Every few years we get a new technology buzzword to watch; it was nano technology, then RFID and now it is UWB (Ultra Wide Band).
What is Ultra Wide Band and why should you care? Let me explain what it can do and then I’ll give you 30 seconds to come up with an application for it.
Ultra Wide Band is (i) short range and (ii) high bandwidth wireless technology. The current UWB wireless data speed exceeds 500Mbps.
As a comparison, a full HD video streaming at 1072p, requires about 150Mbps data speed (35Mbps for basic streaming and 150Mbps for stream manipulating applications like pause, replay, fast forward); UWB can easily accommodate this level of data speed requirements. Freescale semiconductor showcased their first prototype consumer TV with Ultra Wideband several years ago.
There are 2 billion peripheral USB devices connected to computers right now, they can all loose the wires and work with UWB. UWB is a natural extension of Bluetooth and WiFi.
Here is how the network scales looks like:
The standard setting body for UWB is WiMedia Alliance. It is an open industry association that promotes and enables the rapid adoption, regulation, standardization and interoperability of UWB. (IEEE attempted to define working standard called IEEE 802.15.3 for UWB but it got trapped in the quagmire of internal politics.)
According to the most recent report from market researcher In-Stat, in very near future UWB sales will overtake WiFi sales volume ($300M+ this year). The current predictions are that UWB-enabled notebook PCs hit the market soon and PC peripherals will follow shortly thereafter. CE and communications applications with UWB will hit the market in 2010 and in 2011, over 400 million UWB-enabled devices will ship. Of course, one expects several delays and I have heard of issues with the current state of UWB technology and its low power constraint, but I am hopeful.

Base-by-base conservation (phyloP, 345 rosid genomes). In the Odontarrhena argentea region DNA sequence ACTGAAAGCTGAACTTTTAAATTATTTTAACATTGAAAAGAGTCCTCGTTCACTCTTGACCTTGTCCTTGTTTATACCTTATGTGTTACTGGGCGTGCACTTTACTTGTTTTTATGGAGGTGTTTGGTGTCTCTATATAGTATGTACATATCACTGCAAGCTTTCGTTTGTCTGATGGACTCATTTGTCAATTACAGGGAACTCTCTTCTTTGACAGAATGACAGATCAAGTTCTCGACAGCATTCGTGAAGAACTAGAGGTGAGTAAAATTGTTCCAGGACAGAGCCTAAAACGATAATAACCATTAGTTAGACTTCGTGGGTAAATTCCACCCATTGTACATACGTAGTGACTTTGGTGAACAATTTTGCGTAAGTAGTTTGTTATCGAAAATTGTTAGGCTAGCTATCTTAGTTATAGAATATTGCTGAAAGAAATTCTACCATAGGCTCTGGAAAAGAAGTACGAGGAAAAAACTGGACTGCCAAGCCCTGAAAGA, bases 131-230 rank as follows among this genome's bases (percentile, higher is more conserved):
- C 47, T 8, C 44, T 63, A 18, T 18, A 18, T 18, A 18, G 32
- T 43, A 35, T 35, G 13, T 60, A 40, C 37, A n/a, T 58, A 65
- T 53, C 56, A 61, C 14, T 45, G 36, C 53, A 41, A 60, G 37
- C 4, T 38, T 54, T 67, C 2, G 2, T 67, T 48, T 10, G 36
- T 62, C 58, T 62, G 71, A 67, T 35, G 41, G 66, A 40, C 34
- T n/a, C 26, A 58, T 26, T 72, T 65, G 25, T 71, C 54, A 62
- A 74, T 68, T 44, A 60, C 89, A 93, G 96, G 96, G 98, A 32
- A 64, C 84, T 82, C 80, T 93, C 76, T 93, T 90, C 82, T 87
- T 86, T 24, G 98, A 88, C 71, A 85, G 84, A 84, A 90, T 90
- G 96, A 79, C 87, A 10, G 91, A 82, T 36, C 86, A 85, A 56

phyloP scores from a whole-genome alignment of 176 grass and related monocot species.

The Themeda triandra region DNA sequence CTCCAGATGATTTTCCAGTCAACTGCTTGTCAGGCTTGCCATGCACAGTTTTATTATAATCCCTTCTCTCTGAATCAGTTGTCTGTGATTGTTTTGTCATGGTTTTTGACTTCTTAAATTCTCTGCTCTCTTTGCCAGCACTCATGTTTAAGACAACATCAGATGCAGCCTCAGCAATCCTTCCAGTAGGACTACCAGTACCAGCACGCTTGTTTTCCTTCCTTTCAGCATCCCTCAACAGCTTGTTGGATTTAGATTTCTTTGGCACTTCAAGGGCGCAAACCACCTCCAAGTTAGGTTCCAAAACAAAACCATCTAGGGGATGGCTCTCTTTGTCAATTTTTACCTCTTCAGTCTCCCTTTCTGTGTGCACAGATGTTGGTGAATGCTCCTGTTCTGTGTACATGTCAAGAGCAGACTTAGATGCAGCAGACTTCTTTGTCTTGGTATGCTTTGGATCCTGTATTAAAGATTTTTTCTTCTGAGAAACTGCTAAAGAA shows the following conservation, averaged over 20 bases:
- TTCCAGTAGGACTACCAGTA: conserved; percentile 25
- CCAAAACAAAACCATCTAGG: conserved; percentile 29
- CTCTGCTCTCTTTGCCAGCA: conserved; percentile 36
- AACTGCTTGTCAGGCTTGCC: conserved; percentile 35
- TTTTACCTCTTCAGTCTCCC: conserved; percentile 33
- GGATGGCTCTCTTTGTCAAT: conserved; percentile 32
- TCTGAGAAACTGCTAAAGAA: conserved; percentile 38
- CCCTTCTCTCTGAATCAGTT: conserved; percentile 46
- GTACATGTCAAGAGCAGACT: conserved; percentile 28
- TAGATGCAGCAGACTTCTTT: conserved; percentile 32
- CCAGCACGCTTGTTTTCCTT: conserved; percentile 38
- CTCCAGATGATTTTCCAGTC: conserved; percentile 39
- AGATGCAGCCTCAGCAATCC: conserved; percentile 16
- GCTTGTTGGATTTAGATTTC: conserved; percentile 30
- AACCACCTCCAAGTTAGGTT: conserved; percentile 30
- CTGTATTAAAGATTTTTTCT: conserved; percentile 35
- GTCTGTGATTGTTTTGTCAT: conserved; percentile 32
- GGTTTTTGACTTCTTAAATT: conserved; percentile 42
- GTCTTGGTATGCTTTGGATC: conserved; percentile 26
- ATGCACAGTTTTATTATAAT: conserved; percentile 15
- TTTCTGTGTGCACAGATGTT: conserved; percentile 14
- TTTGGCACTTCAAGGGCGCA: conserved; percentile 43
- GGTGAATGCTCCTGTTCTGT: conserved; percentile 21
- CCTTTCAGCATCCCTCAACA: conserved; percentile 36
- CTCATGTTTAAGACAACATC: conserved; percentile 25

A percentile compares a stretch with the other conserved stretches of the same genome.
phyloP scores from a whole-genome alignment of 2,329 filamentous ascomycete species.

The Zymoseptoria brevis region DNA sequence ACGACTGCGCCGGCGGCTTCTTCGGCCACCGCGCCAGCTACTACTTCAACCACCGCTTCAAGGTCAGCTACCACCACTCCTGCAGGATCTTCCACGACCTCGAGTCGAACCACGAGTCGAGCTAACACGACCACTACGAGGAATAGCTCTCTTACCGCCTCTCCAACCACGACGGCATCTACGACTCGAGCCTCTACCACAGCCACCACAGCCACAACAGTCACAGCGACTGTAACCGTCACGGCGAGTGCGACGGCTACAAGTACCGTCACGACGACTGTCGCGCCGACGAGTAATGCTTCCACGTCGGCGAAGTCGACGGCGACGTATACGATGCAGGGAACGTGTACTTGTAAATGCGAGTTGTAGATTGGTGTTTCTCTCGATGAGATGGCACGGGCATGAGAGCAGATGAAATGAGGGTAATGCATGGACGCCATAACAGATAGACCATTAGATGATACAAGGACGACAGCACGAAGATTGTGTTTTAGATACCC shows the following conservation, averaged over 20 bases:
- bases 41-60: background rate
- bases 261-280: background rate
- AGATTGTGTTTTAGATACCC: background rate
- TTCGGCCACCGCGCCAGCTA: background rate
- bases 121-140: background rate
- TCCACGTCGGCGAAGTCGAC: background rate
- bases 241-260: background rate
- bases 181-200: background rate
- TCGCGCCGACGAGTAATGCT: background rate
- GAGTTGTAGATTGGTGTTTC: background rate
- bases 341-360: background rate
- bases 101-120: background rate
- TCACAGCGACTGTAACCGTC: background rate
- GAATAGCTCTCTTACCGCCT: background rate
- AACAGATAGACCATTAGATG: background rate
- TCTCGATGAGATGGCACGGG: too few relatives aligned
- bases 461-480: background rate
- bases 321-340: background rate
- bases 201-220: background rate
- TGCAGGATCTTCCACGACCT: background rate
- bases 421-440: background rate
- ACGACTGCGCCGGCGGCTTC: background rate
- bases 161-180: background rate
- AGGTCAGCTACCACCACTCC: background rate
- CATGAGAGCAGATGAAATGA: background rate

Another really interesting use of UWB is for indoor GPS services. Last week, Thales, a French Aerospace company, said that it has developed indoor positioning system (IPS) that was aimed at helping fire services pinpoint people inside a smoke filled building. Traditional Global Positioning System (GPS) devices are of no use inside buildings because their signals are too weak and frequently bounce off surfaces, causing confusion.
The UWB IPS system will work seamlessly with GPS. All big box stores and all malls can use a system like this to help customers get to the right place, to the right store and to the right product. All major car park systems can use a system like this to help patrons find their cars.